Fleas, ticks, mites, skin infections and allergic reactions cause scratching in dogs, according to PetMD. Dogs commonly experience seasonal and environmental allergies due to grasses, weeds and trees. Some dogs have food allergies that trigger inflammation and itching of the skin.
Nutritional allergies in dogs are often caused by specific protein sources, such as chicken, fish or dairy, or a reaction to grains, such as wheat and corn, explains PetMD. While environmental allergies are most common in the warmer months, dogs that live in locations with warm or humid winters can suffer reactions to blooming plants in any season. Microscopic insects, including mange, feed on a dog’s skin causing inflammation and skin lesions that can progress to bacterial and yeast infections, especially on body areas with sparse fur.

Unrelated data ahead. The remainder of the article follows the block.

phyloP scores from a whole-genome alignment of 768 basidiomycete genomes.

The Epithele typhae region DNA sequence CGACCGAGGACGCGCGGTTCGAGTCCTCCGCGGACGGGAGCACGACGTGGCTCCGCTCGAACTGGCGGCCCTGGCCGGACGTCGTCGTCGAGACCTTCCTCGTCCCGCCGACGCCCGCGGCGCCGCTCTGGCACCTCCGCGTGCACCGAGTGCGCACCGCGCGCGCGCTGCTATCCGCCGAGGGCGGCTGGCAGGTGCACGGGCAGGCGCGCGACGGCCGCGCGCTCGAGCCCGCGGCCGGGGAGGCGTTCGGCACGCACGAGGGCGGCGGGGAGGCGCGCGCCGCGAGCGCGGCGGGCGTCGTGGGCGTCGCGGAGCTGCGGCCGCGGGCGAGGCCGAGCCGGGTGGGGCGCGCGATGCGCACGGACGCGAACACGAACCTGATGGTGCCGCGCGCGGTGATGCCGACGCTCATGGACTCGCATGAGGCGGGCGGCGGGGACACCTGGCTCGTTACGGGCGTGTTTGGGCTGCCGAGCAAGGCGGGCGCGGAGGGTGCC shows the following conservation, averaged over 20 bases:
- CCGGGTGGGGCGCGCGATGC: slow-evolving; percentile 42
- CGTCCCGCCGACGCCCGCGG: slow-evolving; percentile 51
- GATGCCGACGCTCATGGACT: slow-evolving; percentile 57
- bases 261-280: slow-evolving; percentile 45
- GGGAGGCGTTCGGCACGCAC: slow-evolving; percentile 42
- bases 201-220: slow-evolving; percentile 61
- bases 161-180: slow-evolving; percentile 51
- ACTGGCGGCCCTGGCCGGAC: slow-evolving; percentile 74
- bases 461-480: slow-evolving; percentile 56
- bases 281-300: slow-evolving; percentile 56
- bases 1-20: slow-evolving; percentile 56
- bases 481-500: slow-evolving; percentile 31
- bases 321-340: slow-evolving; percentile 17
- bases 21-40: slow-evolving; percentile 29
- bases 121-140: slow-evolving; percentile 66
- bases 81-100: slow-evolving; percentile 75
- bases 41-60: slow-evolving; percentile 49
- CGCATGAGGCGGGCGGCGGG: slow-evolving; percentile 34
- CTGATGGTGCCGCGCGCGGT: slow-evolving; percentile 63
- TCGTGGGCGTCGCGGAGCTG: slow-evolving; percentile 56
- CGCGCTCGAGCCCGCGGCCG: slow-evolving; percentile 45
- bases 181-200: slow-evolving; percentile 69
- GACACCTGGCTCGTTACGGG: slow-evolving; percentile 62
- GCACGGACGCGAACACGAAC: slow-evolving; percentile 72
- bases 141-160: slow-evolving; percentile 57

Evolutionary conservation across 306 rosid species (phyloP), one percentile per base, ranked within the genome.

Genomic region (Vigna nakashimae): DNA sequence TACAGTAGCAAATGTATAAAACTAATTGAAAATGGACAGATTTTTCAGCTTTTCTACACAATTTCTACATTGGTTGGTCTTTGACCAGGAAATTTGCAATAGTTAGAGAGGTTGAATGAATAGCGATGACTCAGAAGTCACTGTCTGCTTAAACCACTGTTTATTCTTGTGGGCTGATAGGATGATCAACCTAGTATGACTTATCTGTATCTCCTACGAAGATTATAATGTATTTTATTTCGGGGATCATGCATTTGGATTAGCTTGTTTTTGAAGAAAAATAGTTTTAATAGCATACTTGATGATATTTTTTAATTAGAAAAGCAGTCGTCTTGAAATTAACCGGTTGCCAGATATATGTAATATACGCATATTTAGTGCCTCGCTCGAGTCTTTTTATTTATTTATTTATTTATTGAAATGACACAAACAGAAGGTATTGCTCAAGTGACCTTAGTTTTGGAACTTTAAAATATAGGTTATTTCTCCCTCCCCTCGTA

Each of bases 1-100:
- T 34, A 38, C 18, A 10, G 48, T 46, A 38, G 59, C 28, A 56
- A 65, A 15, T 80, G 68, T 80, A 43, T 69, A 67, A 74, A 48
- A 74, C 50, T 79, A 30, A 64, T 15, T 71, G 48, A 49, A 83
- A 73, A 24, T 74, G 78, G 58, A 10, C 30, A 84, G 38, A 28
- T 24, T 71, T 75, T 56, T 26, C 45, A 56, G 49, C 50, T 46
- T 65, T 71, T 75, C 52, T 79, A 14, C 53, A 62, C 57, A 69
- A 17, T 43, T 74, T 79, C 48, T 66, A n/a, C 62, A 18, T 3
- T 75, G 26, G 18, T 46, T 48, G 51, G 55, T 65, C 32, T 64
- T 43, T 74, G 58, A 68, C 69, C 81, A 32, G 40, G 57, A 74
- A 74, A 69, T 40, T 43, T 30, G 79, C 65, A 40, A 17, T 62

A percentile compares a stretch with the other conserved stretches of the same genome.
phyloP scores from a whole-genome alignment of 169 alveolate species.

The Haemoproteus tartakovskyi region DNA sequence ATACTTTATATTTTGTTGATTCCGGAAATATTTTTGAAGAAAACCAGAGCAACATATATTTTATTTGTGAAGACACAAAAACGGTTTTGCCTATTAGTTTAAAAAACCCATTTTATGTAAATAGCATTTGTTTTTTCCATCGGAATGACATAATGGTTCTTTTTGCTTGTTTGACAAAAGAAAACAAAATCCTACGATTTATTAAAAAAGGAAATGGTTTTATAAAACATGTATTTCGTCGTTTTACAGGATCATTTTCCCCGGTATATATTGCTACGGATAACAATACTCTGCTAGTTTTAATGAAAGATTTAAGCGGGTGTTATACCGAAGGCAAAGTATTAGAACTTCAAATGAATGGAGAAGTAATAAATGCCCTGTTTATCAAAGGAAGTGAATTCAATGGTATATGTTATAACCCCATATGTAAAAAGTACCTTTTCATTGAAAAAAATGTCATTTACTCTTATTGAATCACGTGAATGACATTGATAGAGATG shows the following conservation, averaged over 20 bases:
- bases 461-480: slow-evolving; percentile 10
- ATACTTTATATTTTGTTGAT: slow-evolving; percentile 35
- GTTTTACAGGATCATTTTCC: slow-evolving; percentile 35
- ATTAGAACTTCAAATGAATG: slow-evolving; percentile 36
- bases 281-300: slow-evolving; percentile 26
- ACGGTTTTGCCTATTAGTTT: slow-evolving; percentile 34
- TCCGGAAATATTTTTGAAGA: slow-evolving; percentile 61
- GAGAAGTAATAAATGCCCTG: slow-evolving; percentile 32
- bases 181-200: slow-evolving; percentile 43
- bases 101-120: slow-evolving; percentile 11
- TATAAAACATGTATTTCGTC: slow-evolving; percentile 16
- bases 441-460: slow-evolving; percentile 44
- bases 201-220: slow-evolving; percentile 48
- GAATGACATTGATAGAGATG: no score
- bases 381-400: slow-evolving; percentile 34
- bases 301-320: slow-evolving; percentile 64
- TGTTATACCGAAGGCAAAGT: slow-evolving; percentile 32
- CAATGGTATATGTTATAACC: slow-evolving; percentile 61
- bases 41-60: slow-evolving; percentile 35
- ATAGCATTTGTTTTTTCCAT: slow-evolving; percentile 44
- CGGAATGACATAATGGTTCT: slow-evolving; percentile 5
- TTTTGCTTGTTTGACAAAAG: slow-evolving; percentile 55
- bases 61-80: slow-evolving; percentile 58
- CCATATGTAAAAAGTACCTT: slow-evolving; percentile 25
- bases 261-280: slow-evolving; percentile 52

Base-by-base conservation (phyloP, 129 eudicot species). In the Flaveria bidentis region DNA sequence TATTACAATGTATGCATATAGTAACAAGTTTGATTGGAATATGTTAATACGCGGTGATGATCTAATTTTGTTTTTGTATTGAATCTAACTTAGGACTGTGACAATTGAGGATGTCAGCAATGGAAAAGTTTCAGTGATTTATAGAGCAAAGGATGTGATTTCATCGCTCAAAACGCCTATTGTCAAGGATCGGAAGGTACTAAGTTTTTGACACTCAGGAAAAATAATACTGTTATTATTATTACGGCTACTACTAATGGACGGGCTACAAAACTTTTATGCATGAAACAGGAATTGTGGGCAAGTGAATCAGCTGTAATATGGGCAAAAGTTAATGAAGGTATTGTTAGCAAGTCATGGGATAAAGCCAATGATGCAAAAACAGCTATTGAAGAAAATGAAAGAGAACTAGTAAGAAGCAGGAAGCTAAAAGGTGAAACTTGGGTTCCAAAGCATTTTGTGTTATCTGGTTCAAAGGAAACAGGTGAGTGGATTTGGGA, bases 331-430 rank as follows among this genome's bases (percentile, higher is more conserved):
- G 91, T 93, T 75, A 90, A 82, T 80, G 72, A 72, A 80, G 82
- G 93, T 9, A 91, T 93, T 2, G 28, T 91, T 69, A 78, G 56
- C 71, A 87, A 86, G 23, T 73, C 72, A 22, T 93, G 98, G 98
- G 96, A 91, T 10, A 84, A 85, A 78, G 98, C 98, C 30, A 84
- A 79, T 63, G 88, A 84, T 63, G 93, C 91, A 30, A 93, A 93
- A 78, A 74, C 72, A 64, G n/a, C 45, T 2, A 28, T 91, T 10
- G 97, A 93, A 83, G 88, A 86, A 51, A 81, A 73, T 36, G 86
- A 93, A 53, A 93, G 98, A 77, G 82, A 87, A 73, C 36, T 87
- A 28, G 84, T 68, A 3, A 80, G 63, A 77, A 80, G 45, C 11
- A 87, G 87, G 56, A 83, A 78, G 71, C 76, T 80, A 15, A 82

Fleas and ticks feed on a dog’s blood, and their saliva creates irritation at the point of entry on the skin that causes a dog to scratch and bite, notes PetMD. Because dogs can injure themselves through intense and repetitive scratching, licking and chewing, working with a veterinarian to diagnose and treat the specific cause of the irritation is important. Elimination diets are often used to determine nutritional allergies, and regular grooming and indoor air filters help reduce allergic dermatitis from environmental allergens. Tick and flea preventatives treat insect infestations, and cases of severe demodectic mange may require oral medications, injections or special dips.